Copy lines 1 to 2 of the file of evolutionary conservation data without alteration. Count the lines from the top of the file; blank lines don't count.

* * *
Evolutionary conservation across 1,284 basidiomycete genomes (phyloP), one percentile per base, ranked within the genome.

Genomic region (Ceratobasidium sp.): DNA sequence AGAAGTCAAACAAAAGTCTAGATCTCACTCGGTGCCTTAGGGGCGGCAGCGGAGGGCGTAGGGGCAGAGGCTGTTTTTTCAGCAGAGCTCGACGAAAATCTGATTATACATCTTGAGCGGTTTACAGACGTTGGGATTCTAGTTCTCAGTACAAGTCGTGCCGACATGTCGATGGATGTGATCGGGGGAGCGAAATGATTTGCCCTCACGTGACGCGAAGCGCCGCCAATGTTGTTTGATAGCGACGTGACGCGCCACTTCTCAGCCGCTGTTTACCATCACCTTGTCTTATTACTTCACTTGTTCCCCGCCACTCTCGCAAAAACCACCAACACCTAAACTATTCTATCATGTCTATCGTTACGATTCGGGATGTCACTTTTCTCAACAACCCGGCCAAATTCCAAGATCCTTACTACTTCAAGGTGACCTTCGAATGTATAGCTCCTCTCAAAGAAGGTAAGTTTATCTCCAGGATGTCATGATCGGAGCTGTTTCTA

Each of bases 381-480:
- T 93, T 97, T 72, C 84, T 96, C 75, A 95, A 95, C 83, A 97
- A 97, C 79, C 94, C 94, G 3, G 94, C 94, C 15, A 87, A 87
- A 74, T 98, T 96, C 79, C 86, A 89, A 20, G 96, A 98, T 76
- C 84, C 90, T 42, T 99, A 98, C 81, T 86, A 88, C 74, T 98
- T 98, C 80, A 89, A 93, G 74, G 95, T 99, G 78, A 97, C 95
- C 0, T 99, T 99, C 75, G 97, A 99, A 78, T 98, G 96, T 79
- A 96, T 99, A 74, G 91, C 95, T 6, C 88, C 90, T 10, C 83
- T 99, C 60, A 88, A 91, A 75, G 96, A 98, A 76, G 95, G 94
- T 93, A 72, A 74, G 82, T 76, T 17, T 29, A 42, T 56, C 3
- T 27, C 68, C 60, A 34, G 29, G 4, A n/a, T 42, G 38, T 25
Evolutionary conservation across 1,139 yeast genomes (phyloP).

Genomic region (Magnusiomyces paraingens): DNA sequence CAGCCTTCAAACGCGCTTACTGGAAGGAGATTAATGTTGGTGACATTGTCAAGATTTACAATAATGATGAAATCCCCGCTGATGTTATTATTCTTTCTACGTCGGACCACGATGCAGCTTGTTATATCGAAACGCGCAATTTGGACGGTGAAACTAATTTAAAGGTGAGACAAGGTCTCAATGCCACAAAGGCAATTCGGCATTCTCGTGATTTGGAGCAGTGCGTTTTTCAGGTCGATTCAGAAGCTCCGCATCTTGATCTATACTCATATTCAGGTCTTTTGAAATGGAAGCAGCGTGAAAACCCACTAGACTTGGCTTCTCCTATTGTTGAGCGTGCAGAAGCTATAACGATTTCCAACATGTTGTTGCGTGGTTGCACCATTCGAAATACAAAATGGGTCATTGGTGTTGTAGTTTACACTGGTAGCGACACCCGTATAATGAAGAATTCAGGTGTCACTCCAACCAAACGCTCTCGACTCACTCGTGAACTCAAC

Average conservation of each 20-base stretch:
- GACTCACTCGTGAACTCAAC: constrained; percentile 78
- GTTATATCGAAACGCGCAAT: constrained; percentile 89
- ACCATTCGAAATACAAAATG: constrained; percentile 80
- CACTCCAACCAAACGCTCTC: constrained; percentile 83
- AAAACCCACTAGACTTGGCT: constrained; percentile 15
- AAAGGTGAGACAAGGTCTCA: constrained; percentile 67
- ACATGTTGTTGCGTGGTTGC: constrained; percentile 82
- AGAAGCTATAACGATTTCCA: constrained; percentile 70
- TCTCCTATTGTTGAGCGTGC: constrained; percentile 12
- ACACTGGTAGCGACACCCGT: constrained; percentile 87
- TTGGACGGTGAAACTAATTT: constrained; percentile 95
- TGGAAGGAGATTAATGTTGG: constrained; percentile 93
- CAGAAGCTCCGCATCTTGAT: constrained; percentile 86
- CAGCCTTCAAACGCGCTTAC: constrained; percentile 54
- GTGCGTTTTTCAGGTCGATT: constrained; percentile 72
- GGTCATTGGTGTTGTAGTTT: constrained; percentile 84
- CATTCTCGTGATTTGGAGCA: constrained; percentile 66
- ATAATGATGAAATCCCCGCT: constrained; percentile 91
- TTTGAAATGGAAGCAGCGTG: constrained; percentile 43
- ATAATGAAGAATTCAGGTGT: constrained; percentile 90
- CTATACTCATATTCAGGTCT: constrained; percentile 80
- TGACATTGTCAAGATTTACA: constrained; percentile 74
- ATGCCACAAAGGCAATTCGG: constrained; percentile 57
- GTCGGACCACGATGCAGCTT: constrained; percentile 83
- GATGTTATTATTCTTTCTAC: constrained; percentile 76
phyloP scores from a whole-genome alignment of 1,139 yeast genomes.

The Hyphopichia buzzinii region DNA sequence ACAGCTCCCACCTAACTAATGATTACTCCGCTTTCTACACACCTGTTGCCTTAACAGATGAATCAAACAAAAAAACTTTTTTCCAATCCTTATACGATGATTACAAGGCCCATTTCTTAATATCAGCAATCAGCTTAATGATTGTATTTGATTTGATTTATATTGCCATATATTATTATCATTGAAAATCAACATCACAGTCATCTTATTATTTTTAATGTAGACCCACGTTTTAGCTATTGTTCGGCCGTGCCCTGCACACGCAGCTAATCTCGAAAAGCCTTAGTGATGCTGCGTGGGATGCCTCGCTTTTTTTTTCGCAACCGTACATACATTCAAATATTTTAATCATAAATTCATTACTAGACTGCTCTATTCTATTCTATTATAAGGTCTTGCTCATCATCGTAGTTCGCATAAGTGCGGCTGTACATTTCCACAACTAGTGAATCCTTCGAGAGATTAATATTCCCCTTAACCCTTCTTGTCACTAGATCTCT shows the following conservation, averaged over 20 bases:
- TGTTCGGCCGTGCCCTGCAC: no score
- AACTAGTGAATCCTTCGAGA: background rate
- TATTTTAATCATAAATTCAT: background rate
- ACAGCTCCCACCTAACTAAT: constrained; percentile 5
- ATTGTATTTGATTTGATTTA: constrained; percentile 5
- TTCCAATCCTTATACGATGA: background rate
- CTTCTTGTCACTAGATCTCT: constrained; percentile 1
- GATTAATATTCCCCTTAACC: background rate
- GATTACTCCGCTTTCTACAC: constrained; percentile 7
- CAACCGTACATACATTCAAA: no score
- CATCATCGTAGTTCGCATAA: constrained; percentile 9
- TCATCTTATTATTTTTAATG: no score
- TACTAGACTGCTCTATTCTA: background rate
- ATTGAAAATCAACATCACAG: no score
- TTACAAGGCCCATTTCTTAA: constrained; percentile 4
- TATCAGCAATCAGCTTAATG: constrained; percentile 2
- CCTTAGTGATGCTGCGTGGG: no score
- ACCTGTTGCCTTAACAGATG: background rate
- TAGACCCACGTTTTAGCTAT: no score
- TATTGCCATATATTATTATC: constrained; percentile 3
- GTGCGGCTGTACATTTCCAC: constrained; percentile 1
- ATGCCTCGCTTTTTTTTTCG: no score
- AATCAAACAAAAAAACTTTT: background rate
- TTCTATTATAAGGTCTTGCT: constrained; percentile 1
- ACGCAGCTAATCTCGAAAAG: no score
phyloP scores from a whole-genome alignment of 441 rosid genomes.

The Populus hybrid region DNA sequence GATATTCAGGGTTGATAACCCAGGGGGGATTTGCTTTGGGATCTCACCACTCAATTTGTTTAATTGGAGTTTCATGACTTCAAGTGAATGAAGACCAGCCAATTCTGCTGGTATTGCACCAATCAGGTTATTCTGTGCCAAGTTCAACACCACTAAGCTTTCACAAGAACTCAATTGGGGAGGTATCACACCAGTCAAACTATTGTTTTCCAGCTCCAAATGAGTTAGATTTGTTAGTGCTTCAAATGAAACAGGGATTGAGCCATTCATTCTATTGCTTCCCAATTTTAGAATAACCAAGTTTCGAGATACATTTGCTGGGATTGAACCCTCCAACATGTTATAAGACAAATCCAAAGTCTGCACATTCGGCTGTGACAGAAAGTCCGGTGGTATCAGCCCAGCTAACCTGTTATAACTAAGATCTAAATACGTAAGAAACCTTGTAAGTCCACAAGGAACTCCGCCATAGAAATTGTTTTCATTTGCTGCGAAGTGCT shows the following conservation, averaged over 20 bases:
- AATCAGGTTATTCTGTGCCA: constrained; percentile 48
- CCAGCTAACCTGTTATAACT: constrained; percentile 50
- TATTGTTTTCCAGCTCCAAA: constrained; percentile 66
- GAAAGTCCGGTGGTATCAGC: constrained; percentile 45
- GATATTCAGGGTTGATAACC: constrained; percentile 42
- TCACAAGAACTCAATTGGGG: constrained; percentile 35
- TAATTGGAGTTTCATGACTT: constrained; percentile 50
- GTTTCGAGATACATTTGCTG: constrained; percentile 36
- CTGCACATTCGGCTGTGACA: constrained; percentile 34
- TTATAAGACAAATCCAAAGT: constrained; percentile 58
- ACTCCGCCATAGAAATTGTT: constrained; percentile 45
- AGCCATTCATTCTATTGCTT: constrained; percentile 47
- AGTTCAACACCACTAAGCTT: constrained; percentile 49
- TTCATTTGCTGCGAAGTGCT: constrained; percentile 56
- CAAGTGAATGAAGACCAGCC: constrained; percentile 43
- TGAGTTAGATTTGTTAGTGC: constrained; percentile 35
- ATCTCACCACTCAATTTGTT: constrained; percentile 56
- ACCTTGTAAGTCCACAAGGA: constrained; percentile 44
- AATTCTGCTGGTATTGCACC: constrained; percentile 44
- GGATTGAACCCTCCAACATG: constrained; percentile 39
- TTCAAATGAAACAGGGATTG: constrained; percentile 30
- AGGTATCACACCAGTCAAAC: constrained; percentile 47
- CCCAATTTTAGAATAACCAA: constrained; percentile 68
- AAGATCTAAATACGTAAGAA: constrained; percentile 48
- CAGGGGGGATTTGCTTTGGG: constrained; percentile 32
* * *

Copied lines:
Evolutionary conservation across 1,284 basidiomycete genomes (phyloP), one percentile per base, ranked within the genome.

Genomic region (Ceratobasidium sp.): DNA sequence AGAAGTCAAACAAAAGTCTAGATCTCACTCGGTGCCTTAGGGGCGGCAGCGGAGGGCGTAGGGGCAGAGGCTGTTTTTTCAGCAGAGCTCGACGAAAATCTGATTATACATCTTGAGCGGTTTACAGACGTTGGGATTCTAGTTCTCAGTACAAGTCGTGCCGACATGTCGATGGATGTGATCGGGGGAGCGAAATGATTTGCCCTCACGTGACGCGAAGCGCCGCCAATGTTGTTTGATAGCGACGTGACGCGCCACTTCTCAGCCGCTGTTTACCATCACCTTGTCTTATTACTTCACTTGTTCCCCGCCACTCTCGCAAAAACCACCAACACCTAAACTATTCTATCATGTCTATCGTTACGATTCGGGATGTCACTTTTCTCAACAACCCGGCCAAATTCCAAGATCCTTACTACTTCAAGGTGACCTTCGAATGTATAGCTCCTCTCAAAGAAGGTAAGTTTATCTCCAGGATGTCATGATCGGAGCTGTTTCTA